Christmas Countdown – 23rd Dec

Posted by admin | Christmas,Just Food Articles - writers invited | Saturday 24 December 2005 6:59 am

Christmas Eve wishes, tips and some lovely mulled wine.

24th December.
Signing in on Christmas Eve, I can suddenly think of 20 things that should maybe have been added in earlier Countdown posts, but well it’s to late and no point stressing everybody. Including myself. Today is going to be really lazy, have an afternoon siesta, I’m going to try making some Mulled Wine (see recipe below), and maybe at night, take up a friend’s offer to go to Midnight Mass with her family.

    – By now hopefully the gifts are as done as they’re likely to be. For those unexpected drop-ins have a few assorted chocolates handy, wrapped in pretty paper or clear, and festooned with ribbons, there’s only so much you can do.

    – Concentrate instead on the food aspect now. How it’s going to turn out, (without driving you up the wall) and how you’re going to enjoy it.

Whatever is the menu you’ve decided on this Christmas, chances are you’ll be roasting some poultry. The Internet is full of how to turn out the perfect roast but in short what you need to tell yourself is, “it’s going to turn out great! I’m going to have lots of patience and not keep staring at it, and if everything isn’t absolutely perfect, so what, it’s only one day of the year, and if I keep a good sense of humor about it so will everyone else!” Apart from that, a few pointers…

    – Brush the poultry with melted butter before putting into the oven.
    – A halved lemon, a small orange or tangerine, an onion, or a few fresh herb sprigs in the neck cavity will add to the flavour. Slice some garlic and tuck it around your bird. It flavours the gravy wonderfully and you can mash it up later.
    – Start by cooking at the 220C/425F/gas mark 7 for about 10 minutes, then turn the oven down to 190C/375F/gas mark 5 and patiently allow approximately 45 minutes per kg. And then another 20 minutes for luck.
    – Place the poultry breast-down in the roasting pan. This allows the juices to moisten the breast meat, which otherwise can turn quite dry. Wrapping the bird in foil is a good idea too.
    – Leave the chicken to rest for at least 15 minutes, covered in foil. This allows the juices which have bubbled up during cooking to sink back into the bird, leaving the meat moist.
    – The key to carving a chicken is to use a very sharp knife, remove the legs and wings, and then carve the breast.
    Take one final look at your menu. Is there anything you can do today and refrigerate or freeze? Small things like pre-boiling pasta, making chicken or vegetable stock, boiling chicken for a salad, even making stuffing, and storing it for tomorrow, can take a huge weight off your mind, same lots of time and make you seem super efficient on Christmas Day.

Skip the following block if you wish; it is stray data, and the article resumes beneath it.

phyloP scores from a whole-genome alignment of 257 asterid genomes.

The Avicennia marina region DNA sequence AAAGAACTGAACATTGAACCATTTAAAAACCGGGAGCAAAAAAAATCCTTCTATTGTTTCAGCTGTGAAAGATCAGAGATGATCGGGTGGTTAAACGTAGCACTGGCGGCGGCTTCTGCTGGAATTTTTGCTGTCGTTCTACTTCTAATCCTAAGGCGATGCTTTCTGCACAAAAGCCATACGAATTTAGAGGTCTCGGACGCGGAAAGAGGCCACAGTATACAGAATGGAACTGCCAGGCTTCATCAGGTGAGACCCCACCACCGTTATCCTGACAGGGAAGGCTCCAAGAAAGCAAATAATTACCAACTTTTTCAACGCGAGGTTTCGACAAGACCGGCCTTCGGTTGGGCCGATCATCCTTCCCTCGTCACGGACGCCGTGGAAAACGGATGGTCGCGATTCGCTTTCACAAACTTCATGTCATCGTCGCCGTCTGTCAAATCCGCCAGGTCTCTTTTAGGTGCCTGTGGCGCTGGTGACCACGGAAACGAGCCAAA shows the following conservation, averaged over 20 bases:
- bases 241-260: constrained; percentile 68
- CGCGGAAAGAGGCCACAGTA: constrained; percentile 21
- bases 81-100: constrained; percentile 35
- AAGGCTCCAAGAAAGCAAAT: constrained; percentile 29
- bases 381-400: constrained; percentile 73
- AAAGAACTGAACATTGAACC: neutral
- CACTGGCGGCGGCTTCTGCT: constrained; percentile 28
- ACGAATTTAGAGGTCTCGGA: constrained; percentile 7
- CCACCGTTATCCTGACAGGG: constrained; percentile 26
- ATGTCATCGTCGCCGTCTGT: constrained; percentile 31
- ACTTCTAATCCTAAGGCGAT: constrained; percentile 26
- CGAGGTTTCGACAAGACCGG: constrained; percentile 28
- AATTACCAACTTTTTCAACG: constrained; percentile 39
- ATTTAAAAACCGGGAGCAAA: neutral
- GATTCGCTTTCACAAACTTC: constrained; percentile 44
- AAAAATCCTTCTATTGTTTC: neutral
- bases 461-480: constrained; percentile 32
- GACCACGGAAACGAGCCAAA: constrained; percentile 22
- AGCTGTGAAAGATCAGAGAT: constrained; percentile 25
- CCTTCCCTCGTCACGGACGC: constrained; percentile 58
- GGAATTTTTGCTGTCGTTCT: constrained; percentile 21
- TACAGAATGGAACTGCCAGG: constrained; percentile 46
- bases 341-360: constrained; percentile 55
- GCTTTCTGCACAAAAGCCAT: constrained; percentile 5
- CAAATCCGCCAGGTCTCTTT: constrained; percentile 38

As of enjoying not just the Christmas Day meal, but all the meals we’ll be stuffing ourselves with from now to New Year, and longer here in India, thanks to it being the wedding season, the main thing you need to remember is THINK first.

    – If it’s cold, your body is automatically going to signal that it needs more than the usual amount of food.

    – Don’t just blindly gobble up nuts, chips and starters. Stop and think. Is what you’re putting in your mouth worth an extra workout? Not for me, it isn’t! Take a small plate and put a few starters on it, eat sloooowwwly. Then wait at least 20 minutes before you pick up anymore. That’s how long it takes your stomach to signal your brain that it’s full. Even if you never keep a food diary, try it during this season. If you fill it just half the time, you’ll still be shocked at the stuff you’re shoveling down.
    One friend who is kind of obsessive about her diets told me she never eats anything that doesn’t require a fork and knife. It’s a good way to eliminate about half the high-caloric stuff that surrounds us. Needless to say, I don’t, and can’t follow her rule. But it’s a good thing to keep in mind.
    – Survey the buffet table before you even pick up a plate, you’ll automatically mentally sift the things that you don’t really want in your plate because there are better things at the end of the buffet table.
    It’s easy to say, choose foods that are high in water content and fiber like veggie and fruit dishes, clear soups and non-oily salads, but not too much fun. So try everything, but in small quantities.
    – Once something is on your plate you feel obligated to eat it. So again, think as you serve.
    – Remember, most alcoholic drinks contain over 100 calories an ounce. Try to avoid drinks that contain milk, cream or fruit juice, – they’re filled with sugar and fat. Try wine spritzers or alternate each alcoholic drink with a glass of water, diet soda or flavored seltzer to cut your consumption. The habit of having a glass of water for every drink you put down also helps avoiding tomorrow’s hangover.
    – Maybe you can ease up a very, very little on your diet and exercise during the festive season. I mean, otherwise, what is festive about it, right? But live by the 80-20 rule. Do everything right 80 percent of the time and allow yourself to let loose and ”cheat” the other 20 percent of the time. Enjoy the festivities without carrying them around on your waistline the rest of the year.

I had some lovely Mulled Wine last year at the Sun’n’Sand Carol singing evening last year and this year I’m going to try making some at home. Here’s a modern version of a traditional recipe of Mulled Wine that a friend promised works great.


Ok, I’m going to close on that note. Have a lovely Christmas Eve, and a great Christmas Day. Don’t worry. Be happy.

Check out earlier Christmas Countdown

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